Oh sure, plenty of good people in the party tried to address this. But they were shouted down by the shrill wing. And you can’t reason with these folks. They are convinced their positions are superior, as only idiots would deny. When they lose, they sulk. Hard.

That’s not doing a lot of good to the outreach efforts.

I get snarky when I talk about this, because for years I’ve said, to anyone who’d listen and to a few who wouldn’t, that the only way to attract new people into the conservative sphere of influence was to look less dour, frustrated and angry. If you’re convinced your ideas are superior, you should feel and look happy. Happy people smile, they don’t sulk.

You should welcome debate, I told them, instead of demanding ideological purity. Don’t sit in a corner bitching about the “lamestream media”, instead seek interview opportunities and run to every chat show. So what if the interviewers aren’t friendly to your ideas? You’re not there to convince TV hosts. You’re there to make sure the audience outside the TV studio sees you, listens to you, and ideally thinks some of what you say makes some kind of sense.

Remember before the boxing match how much trash-talking there was? How obvious it was that Brazeau the Conservative would win over Effete Shiny Pony the Liberal? How it wasn’t allowed to think otherwise? The smack-talk was unparalleled. Every conservative supporter I heard about was so excited for the match they could hardly wait. It was going to be so awesome.

Ah yes.

So many conservative politicians behave this way. They talk a great deal, making all the right red-meat noises and promises in exchange for donations and electoral support. Then they sit on their arses in the HoC cracking one joke after another while bitching that elites in the media are hopelessly stacked against them.

About the only thing they don’t do is prepare a plan that is at least semi-realistic of how they are going to turn those promises into reality if and when they should win an election. It’s like Brazeau’s training; not needed since it’s obvious we’re going to win.

If you don’t bother doing the work, you don’t win. I know this is painfully obvious, but some people still have trouble assimilating it: When you don’t win, you’re not successful. You’re covered in loser dust. Which makes you a lot less attractive than you’d imagine.

Griping some more and bitching that the media gives the Liberals a free pass is not – you may be shocked to hear this – designed to help either. And by the way, unless you hadn’t noticed, the media is still feasting on the, er, Liberals and their handling of the SNC-Lavalin business and other juicy stuff.

Newsflash: Journalists are assholes who distrust everyone. I know this because I am one.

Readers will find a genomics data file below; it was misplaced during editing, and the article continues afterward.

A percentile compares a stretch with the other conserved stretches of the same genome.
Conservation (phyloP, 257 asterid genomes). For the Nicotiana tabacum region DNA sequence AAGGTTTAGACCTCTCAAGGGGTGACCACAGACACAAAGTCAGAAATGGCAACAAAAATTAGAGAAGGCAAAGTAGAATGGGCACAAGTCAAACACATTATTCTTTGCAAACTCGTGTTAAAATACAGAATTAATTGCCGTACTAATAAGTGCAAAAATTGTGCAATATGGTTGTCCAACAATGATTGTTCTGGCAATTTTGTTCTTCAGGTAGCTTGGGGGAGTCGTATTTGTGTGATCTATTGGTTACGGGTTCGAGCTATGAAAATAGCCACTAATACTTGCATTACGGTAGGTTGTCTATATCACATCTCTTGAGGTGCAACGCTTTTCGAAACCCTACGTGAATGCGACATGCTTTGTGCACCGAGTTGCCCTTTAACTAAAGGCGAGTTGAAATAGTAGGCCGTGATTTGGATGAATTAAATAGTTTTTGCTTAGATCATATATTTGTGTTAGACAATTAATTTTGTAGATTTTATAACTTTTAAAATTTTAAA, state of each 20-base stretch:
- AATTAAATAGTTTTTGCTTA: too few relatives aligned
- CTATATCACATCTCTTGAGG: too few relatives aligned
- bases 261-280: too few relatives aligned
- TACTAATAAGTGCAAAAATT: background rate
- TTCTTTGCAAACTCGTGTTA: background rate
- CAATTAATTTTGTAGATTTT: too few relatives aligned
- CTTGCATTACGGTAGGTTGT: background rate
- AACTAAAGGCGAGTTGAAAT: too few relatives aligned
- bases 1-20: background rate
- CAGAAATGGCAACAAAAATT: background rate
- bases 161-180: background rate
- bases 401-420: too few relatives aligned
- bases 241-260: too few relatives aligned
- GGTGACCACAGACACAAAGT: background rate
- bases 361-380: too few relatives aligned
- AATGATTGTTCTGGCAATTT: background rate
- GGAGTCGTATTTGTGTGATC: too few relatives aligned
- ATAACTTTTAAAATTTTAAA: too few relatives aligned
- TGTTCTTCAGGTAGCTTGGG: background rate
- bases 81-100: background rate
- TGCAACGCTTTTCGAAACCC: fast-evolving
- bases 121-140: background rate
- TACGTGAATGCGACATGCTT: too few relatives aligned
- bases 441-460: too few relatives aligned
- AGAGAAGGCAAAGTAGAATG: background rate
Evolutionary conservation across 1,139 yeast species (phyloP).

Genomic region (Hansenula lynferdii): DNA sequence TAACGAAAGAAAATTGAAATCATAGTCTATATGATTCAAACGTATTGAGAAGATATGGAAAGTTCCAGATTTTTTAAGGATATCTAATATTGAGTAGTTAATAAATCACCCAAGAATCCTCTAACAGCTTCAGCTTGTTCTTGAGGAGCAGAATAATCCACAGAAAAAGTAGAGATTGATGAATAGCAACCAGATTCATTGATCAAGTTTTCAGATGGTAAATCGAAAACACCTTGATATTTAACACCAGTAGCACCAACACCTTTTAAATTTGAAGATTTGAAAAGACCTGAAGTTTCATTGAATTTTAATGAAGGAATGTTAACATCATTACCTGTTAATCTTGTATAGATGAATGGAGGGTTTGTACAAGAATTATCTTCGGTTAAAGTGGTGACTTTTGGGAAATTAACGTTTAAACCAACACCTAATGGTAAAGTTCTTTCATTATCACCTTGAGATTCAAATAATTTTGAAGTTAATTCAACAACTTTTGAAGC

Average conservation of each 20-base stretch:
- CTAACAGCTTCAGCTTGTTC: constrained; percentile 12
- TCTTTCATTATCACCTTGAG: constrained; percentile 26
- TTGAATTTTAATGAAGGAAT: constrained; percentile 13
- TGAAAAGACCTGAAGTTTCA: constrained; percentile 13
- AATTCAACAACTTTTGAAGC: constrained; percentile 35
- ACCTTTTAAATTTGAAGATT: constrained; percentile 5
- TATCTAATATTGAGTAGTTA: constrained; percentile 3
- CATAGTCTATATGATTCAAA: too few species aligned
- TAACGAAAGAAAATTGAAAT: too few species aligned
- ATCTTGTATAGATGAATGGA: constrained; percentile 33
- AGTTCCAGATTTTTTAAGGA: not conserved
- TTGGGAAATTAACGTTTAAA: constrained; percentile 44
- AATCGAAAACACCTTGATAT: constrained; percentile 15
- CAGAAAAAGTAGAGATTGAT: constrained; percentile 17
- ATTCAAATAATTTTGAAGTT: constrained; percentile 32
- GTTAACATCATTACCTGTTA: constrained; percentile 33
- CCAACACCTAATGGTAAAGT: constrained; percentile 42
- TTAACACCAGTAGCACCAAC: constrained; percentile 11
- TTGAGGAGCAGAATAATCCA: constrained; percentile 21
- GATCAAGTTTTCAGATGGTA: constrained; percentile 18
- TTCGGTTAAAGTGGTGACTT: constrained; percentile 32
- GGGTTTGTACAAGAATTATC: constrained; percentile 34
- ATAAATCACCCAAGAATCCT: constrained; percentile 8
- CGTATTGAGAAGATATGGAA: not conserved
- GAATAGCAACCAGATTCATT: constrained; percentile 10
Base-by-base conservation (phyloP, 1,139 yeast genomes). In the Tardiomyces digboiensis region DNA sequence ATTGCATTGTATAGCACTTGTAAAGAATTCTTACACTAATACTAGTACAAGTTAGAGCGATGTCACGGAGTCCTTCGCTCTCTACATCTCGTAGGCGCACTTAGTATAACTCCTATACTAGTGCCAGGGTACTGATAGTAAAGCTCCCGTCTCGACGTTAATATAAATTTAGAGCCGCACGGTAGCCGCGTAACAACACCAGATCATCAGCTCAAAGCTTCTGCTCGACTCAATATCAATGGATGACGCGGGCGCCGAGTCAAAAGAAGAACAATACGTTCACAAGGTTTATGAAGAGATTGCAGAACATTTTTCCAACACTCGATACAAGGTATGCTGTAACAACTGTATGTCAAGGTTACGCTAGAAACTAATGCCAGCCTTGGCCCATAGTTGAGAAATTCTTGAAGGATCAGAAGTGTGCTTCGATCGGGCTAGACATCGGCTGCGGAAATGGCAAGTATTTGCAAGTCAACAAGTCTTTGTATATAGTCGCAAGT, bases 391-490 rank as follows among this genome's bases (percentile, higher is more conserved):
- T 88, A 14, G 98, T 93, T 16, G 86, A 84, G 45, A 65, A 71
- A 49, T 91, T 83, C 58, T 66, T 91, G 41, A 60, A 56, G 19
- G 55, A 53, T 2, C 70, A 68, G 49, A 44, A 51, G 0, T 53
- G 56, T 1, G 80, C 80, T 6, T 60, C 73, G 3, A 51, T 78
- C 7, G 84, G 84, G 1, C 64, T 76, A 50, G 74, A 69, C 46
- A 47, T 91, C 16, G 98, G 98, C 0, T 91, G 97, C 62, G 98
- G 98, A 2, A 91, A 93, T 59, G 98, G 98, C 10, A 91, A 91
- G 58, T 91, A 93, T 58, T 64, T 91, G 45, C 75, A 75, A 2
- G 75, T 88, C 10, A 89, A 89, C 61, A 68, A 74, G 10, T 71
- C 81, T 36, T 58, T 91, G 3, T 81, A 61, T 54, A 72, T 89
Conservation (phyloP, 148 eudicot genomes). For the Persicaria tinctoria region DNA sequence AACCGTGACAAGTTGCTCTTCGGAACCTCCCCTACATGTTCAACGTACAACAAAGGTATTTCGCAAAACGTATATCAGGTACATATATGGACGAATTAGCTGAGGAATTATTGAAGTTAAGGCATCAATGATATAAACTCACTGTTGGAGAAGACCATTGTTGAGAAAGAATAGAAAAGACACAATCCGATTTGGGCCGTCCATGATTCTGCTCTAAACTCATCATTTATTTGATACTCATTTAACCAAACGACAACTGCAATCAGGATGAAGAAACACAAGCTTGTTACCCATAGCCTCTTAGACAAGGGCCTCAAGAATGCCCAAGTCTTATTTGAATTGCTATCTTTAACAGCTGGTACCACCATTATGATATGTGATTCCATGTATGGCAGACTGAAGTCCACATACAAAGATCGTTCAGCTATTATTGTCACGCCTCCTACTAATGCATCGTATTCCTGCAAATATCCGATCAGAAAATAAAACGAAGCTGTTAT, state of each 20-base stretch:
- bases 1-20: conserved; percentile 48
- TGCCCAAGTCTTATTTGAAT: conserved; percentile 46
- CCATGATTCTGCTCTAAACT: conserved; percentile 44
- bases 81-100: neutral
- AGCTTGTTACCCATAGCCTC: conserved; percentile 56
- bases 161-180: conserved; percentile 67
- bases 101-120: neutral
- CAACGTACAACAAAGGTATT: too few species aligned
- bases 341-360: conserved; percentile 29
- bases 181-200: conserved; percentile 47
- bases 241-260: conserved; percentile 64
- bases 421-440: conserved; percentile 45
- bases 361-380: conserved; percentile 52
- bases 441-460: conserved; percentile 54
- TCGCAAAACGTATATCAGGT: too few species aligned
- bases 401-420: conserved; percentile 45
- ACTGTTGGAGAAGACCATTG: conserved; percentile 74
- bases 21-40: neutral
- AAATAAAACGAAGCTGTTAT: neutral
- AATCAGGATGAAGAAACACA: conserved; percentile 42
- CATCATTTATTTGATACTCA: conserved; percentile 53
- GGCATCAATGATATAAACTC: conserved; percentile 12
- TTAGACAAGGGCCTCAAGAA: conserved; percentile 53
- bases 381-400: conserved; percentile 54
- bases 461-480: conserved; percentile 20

What the Conservative bunch fails to realize is that many Canadians like Justin Trudeau (or used to, anyway) because he’s nice. I agree that’s infuriatingly fluffy. But if that’s what the electorate wants, you might consider endeavouring to give it to them, too. Be principled about your policies. Keep criticizing the government, because that’s your job. But stop with the snark and the hate because that clearly doesn’t work outside your own echo chamber.

When the Liberals face-plant and the Conservatives look like they might be ahead in voter intentions, the conservative base gets impatient and – like Brazeau desperately throwing what he hoped would be the killer punch when he should have worried about his footwork – want the KO right now.

They rail against anything that’s not cis-normative, globalism, the U.N., refugees, and who knows what else the Yellow Vests have on their must-hate list, and how we should take the country back from those heathens bent on destroying it. Which of course alienates just about everyone except angry social conservatives, who refuse to see how small a minority they actually are. Which leads them to accuse unknown powers of fomenting a conspiracy to keep them away from power for the benefit of liberal elites, when it’s in fact their own policies and especially their tone and attitude doing them in.

This in turn makes them lose the next round, until there’s no hope but to support Trumpian candidates endorsed by The Rebel. It’s anyone’s right to do so, obviously. But it’s not going to help win general elections.

What you need for that is hard, dedicated work. Lots of strenuous training, excellent coaching, and the willingness to switch gears when that’s what’s called for. That’s how you win fights, and elections.

I’m glad Patrick Brazeau is now on the road to a healthier and happier life. I wish I could say the same for the conservative movement.

Writer | Ottawa. Books include Épître aux tartempions, Le national-syndicalisme, Down the Road Never Travelled, Not Just for Kicks, Le livre Uber (upcoming).